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Old May 23, 2024, 10:10 AM   #1
5whiskey
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Eye Dominance and Training....

So I was taught about eye dominance years and years ago. I am right eye dominant, right handed... so it never mattered much for me until I started training in non-dominant side shooting. It still didn't really matter much, other than I had to "think" about centering my left eye in the sight plane when shooting left side barricade and such, and even then i trained out of havimg to "think" about it quick enough. I never had to think about eye dominance when shooting pistol at all, regardless of which hand I'm shooting with (I practice right and left handed).

In general, the most I have seen from cross-eye dominance (left eye dominant, right handed shooter or vice versa) is as an excuse for marginal shooters to continue to jerk the crap out of the trigger, flinch, focus on the target and not the front sight, etc.... and continue to blame their poor accuracy on eye dominance. They look at me mystified when I explain that if eye dominance was their only issue, and they did everything else well, that they would still have good groups but just off center of target. At worst, if they are alternating between eyes as the focus point, they would have the "two distinct groups" phenomena.

Case in point. I'm running qualification for my agency yesterday. An officer that recently came up to us from another agency comes up to me during dinner break. He stated that he has never been a "great" shooter, but he considered himself competent and he had confidence when it came to qualifying. He then described how that seemed to change when an instructor at his prior agency pointed out that he is cross eye dominant, and now he just couldn't "get right." I worked with him on doing some dry fire for about 15 minutes, largely stressing that he needs to forget about eye dominance. In the end, he qualified first go with a much better score during night qualification (when I would argue eye focus matters more).

Thoughts? Anyone else observed this?
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Old May 26, 2024, 11:49 AM   #2
Erno86
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I'm non-eye dominant as well, ever since I started having focus problems with my dominant right eye focusing on the front sight without prescription glasses. So, I had to train my subconscious to be dominant with both my left and right eyes.
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Old May 26, 2024, 04:36 PM   #3
armoredman
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Quote:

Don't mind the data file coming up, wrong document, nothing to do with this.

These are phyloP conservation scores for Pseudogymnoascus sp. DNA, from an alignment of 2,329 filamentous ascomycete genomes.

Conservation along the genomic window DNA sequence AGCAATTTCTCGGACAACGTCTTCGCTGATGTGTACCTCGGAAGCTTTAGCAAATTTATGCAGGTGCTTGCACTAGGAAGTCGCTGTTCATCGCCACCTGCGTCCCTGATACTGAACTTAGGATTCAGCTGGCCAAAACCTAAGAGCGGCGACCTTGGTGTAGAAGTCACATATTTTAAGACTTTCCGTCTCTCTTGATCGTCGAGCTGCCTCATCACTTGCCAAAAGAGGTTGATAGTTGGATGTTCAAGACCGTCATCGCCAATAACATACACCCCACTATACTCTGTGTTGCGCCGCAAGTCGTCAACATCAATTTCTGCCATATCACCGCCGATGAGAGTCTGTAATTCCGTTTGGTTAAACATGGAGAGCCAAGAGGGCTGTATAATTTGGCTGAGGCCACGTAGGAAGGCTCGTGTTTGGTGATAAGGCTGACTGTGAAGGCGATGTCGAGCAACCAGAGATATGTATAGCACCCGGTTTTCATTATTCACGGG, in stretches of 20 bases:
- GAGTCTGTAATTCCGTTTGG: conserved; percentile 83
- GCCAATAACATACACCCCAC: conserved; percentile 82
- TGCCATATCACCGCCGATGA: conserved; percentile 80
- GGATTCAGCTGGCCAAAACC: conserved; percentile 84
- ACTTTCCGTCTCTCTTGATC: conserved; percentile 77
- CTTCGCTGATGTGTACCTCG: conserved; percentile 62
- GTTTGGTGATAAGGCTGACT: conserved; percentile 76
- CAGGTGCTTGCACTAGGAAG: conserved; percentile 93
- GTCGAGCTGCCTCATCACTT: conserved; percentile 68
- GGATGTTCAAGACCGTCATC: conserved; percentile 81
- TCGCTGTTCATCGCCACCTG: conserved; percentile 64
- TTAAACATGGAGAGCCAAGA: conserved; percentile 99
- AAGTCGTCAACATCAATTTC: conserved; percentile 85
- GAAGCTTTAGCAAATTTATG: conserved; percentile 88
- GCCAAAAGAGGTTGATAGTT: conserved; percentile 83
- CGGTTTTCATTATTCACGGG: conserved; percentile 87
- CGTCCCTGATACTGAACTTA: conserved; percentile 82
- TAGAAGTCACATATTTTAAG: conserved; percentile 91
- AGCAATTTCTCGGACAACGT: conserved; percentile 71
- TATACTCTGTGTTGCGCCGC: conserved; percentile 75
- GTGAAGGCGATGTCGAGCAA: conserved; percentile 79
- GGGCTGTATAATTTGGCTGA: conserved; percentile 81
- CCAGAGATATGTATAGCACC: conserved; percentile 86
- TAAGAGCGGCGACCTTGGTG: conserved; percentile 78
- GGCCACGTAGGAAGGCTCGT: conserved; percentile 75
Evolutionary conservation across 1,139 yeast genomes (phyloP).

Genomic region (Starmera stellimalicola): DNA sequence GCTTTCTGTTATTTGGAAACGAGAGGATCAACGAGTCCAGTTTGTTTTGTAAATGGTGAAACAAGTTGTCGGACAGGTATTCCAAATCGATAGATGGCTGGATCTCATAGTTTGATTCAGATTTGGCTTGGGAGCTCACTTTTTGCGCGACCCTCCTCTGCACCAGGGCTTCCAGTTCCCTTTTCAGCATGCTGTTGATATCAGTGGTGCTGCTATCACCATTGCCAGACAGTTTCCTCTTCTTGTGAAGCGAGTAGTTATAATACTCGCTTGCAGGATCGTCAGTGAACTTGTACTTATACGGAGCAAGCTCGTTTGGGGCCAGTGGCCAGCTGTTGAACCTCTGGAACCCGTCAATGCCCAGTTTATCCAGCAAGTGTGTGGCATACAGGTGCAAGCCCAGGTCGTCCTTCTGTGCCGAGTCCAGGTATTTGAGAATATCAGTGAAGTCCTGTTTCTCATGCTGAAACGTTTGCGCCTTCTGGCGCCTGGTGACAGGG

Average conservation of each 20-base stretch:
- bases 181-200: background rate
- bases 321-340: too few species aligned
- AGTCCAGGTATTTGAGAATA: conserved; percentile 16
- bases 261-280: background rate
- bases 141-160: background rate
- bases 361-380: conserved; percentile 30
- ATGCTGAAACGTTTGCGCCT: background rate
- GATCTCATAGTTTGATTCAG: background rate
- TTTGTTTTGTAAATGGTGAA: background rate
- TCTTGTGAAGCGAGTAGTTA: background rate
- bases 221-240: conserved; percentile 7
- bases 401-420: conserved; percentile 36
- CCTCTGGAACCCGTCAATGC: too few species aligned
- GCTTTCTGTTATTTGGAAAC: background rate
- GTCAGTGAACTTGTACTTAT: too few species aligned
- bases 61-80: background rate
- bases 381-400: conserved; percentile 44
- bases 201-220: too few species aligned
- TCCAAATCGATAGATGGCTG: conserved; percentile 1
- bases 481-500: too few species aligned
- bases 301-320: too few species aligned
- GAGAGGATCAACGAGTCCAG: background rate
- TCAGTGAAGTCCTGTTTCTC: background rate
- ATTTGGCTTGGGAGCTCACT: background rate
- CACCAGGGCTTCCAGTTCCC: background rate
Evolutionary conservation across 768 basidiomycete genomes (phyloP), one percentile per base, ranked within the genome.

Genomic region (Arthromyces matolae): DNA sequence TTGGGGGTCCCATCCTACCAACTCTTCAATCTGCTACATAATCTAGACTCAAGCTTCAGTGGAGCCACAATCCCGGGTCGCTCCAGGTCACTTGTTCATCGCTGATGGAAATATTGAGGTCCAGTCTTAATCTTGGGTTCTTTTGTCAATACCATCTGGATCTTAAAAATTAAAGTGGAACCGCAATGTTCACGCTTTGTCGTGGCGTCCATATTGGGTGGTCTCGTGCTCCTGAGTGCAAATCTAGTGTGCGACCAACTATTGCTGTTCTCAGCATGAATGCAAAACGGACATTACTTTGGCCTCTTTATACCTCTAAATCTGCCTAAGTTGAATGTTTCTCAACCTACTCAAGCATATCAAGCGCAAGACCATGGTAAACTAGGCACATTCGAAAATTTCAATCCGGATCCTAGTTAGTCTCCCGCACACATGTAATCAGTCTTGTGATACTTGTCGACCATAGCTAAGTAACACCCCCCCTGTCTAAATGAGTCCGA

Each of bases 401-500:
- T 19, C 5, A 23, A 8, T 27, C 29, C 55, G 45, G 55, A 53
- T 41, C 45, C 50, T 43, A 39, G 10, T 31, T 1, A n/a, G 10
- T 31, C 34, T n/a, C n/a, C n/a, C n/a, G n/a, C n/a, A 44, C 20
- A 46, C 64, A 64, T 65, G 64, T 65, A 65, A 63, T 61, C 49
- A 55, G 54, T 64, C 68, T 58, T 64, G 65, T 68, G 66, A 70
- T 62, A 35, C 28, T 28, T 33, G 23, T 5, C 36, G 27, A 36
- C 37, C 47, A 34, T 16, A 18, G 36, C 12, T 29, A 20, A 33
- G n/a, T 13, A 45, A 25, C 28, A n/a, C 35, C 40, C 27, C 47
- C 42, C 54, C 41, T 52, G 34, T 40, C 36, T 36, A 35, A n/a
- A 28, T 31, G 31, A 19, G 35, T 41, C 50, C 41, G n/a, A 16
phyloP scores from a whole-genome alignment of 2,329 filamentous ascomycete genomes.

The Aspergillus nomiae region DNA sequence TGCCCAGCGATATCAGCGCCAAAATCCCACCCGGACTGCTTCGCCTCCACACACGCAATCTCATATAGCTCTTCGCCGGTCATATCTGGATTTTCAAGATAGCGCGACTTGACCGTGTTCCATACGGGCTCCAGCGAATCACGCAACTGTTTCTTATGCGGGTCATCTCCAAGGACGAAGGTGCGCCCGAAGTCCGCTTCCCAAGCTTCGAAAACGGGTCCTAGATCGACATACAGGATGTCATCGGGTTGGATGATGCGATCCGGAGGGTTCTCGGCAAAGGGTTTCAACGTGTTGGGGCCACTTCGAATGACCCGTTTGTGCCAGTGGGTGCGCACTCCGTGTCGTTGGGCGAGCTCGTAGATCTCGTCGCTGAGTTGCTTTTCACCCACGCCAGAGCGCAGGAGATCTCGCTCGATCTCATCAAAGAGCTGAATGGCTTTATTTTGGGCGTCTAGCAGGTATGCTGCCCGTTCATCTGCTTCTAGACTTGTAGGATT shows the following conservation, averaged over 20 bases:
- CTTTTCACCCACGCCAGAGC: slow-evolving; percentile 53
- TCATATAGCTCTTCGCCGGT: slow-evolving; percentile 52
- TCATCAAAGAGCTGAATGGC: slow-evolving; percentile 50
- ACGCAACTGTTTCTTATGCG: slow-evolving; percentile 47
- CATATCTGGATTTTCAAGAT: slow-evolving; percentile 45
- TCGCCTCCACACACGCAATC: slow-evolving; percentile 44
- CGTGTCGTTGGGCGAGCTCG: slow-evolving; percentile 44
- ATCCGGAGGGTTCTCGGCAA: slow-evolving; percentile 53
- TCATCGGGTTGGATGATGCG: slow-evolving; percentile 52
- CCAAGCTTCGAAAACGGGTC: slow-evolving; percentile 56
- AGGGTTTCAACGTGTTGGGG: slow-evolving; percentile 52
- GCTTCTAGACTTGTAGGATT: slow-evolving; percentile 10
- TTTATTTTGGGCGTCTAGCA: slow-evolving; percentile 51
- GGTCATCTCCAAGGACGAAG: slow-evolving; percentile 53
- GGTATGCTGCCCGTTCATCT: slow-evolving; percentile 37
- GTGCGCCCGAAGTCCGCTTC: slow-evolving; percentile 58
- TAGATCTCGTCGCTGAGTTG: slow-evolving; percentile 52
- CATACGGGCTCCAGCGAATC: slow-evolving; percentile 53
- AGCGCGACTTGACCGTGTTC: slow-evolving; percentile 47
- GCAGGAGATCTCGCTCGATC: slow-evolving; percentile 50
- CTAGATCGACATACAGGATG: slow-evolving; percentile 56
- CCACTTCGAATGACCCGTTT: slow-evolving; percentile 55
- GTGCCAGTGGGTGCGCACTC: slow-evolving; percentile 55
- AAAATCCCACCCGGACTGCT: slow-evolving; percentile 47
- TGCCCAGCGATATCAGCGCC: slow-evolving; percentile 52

Originally Posted by 5Whiskey
In general, the most I have seen from cross-eye dominance (left eye dominant, right handed shooter or vice versa) is as an excuse for marginal shooters to continue to jerk the crap out of the trigger, flinch, focus on the target and not the front sight, etc.... and continue to blame their poor accuracy on eye dominance. They look at me mystified when I explain that if eye dominance was their only issue, and they did everything else well, that they would still have good groups but just off center of target.
That's an interesting statement. I am left eye/right hand, and I started shooting when there WAS no such thing. I was exposed to it in the Academy, and my Class Sgt told me I would shoot left handed. I said no, I will not and I will turn in the top score. I did and I did.
I don't think these qualify as off center?

CZ P-10S


CZ P-10C


Uberti 1873 Birds Head


I've had LOTS of people tell me how terrible a shot I must be since I am cross dominant...yet I STILL qualify Expert or Distinguished expert yearly with the Dept.
I also shoot rifles right handed, and then I use my right eye. Have ever since I started shooting 48 years ago.





Global statement refuted globally. Now I will grant you may have individual shooters who do better once they switch, but I do not fall into that camp.
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Old May 27, 2024, 01:40 PM   #4
Erno86
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Shooting with my left eye (without closing my right eye) in the right-hand shooting position, especially when I shoot my Romanian PSL AK sniper rifle, is handy because the scope mount is offset to the left side of the receiver. If I shoot it with my right eye, I don't get a good cheek weld compared to using my left eye --- Plus...I don't have to close my other eye because that tends to cause a flinch.

Shooting wild game in the sitting or kneeling position...is handy with non-dominant eyes in case a right-hand shooter has wild game coming in so far to the right that he doesn't have to shift his whole body to get a good shooting angle at the target because he shoots left-handed with his left eye --- Vice versa with a left-hand shooter shooting with his left eye.